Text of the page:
Is variety the spice of life or one-track brewing best?
Our beer expert Andrew Nowell takes another look at the world of ales...
Setting up in such a competitive marketplace as real ale brings numerous challenges for breweries. Not least of these is the taxing question of exactly what they are going to produce.
Some breweries range widely through the increasingly-diverse world of ale, producing everything from luscious dark imperial stouts to palate-cleansing sours to summer-sipping IPAs.
And others decide they know exactly what they are best at and stick rigidly to the type of beer which initially brought them renown and financial success.
I was reminded of this idea when I came across one of the country’s best examples of a beer specialist.
Verdant in Cornwall is run by a group of craft beer lovers with a deep passion for New England IPAs, the fruity, hoppy, hazy, slightly fungal and chewy bright orange and citrus coloured beers which have taken the modern scene by storm.
The brewery now has a whole range of these things offering variations on the template.
The one I tried, with the fabulous name of Neal Gets Things Done, was a glassful of 6.5 per cent citrus and slightly sour refreshment, with plenty of orange and lemon flavours, a hint of cough sweet and a rather mossy and spongy off-note to give depth and complexity.
Of course some of the European brewing scenes have used this approach as a strength for decades.Belgian brewers tend to change their line-ups very slowly. Rochefort’s list of glorious dark beers remains as it ever was, and Westvleteren of course sticks rigidly to the list topped by the iconic 12.
An interesting variation on this approach of ‘if it ain’t broke don’t fix it’ is employed by one of the doyens of the craft beer scene, Manchester’s Cloudwater.
The brewery doesn’t tend to stray too far from its central offering of astoundingly flavoursome and fruity American-style craft beers, with a range of Double IPAs (DIPAs) and now Triple IPAs (TIPAs) as well.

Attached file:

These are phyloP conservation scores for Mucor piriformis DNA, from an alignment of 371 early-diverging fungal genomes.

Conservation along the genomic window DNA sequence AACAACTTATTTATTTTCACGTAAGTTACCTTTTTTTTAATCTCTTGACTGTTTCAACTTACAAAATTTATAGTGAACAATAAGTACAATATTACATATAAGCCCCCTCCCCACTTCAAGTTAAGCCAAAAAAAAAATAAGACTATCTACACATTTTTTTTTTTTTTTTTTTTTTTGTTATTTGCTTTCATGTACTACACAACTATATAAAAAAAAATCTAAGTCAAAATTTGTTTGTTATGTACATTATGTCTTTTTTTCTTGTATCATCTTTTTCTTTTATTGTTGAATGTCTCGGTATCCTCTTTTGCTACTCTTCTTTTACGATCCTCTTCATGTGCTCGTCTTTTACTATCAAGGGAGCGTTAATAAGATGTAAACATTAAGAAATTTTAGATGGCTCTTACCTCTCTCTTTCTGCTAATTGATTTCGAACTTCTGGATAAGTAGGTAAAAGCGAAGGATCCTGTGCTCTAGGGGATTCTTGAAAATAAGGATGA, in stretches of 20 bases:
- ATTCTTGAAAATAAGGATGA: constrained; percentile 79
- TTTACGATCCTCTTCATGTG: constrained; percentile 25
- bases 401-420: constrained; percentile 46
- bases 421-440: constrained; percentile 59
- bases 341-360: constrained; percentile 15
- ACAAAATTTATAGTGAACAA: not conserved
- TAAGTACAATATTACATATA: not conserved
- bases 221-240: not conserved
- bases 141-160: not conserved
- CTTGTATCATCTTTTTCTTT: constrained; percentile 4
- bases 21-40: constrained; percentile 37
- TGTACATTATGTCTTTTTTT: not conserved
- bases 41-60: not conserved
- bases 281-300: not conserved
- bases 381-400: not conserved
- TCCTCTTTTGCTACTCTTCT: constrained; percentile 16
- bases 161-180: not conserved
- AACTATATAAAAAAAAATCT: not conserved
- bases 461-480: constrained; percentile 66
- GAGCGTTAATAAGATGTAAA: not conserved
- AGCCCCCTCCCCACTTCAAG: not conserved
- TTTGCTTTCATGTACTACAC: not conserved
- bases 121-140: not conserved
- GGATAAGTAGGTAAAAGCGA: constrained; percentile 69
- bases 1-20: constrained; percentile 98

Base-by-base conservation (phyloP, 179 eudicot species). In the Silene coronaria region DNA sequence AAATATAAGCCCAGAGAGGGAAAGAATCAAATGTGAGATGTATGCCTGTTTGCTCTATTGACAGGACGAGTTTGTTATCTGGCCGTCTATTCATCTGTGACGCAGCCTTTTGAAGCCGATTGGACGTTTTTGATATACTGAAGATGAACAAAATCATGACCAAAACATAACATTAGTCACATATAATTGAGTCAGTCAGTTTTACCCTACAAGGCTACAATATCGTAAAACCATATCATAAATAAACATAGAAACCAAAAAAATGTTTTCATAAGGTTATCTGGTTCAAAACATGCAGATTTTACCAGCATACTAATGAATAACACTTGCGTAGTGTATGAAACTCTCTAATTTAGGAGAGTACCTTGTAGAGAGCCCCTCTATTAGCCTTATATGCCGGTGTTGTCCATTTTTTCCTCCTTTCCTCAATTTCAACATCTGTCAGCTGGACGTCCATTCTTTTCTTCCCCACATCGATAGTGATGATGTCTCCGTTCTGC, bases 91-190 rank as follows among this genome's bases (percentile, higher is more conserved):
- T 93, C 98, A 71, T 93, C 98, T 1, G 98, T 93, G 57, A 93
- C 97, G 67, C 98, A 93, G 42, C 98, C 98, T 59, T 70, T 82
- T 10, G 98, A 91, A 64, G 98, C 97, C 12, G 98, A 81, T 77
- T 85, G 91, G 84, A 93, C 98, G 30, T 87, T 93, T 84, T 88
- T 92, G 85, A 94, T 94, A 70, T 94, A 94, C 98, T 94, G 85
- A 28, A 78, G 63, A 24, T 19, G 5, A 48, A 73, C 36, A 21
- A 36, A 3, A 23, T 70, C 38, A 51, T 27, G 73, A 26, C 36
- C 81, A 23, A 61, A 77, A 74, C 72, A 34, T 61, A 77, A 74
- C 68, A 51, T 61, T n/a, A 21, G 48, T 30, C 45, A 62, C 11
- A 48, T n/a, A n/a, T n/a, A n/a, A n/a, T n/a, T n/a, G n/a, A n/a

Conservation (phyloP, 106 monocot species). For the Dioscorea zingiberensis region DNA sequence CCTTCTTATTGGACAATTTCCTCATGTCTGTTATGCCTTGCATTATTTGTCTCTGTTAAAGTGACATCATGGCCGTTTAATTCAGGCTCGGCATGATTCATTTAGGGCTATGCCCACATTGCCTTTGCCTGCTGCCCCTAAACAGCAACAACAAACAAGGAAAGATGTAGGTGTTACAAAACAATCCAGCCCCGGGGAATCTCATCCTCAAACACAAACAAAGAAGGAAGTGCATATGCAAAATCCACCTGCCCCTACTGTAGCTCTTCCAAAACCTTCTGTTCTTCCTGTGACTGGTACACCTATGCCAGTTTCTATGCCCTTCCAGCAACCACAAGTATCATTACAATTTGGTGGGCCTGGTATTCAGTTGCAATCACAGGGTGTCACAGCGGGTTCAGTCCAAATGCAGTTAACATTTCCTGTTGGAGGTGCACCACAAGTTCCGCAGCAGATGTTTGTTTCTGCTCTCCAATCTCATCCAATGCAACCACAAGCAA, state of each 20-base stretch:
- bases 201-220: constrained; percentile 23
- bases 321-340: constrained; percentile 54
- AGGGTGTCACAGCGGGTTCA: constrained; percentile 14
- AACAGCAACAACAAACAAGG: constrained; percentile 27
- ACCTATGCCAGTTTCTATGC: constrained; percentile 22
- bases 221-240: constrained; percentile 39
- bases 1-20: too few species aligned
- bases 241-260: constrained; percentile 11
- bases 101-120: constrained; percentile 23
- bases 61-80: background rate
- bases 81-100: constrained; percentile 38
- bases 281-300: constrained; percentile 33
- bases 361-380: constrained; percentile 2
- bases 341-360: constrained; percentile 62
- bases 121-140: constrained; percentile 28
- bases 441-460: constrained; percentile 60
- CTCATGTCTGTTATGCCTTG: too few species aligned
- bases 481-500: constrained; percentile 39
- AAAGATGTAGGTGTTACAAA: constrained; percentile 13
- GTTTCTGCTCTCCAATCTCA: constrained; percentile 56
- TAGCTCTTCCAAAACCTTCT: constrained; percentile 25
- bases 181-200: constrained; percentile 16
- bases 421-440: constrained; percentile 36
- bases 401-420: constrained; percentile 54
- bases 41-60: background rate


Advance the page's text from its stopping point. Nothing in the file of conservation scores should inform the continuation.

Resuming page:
However, within that template there is actually infinite room for variation as Cloudwater has no core beers which it makes all the time.
Instead, it continuously varies the hops and other ingredients to make a continuously revolving carousel of ales.
You’ll have a good idea of what to expect when you crack open a Cloudwater can, but it will never be the same beer twice.
Interestingly, this is not just a craft beer idea. Indeed a degree of specialisation can be found in traditional breweries.
Black Sheep and Guinness are just two big names which y stick to what they know best.
Even those with a wider list tend to stick to time-honoured cask beer styles: bitter, gold and IPA, perhaps with a stout or mild thrown in.
Such has been the case here in Wigan. Martland Mill made its name with golden session sippers like Lancashire Loom but now has a red ale, D-Day Dodger, and a porter Arctic Convoy, in its barrels.
Prospect has also developed a range of core brews while also tickling dark ale fans’ palates, especially with its rich citrussy Christmas beer Clementine.
Wily Fox, meanwhile, has tinkered a bit more through its seasonal one-offs with everything from a Dublin stout to a fusion of German and English beer-making traditions.
Seasonals can be a good way to diversify. Robinsons, for instance, hopes drinkers will be shaken not stirred by its new Blonde, James Blonde, a 3.6 per cent sharp fruity ale inspired by 007.
Robinsons’ delight in puns and associations, with beers produced for the likes of heavy metallers Iron Maiden, has created much variety.
But Liverpool craft concern Mad Hatter take the biscuit for diversity. Their beers include strong ginger ales, a tzatziki sour and a salted caramel quad. Now that’s a varied range!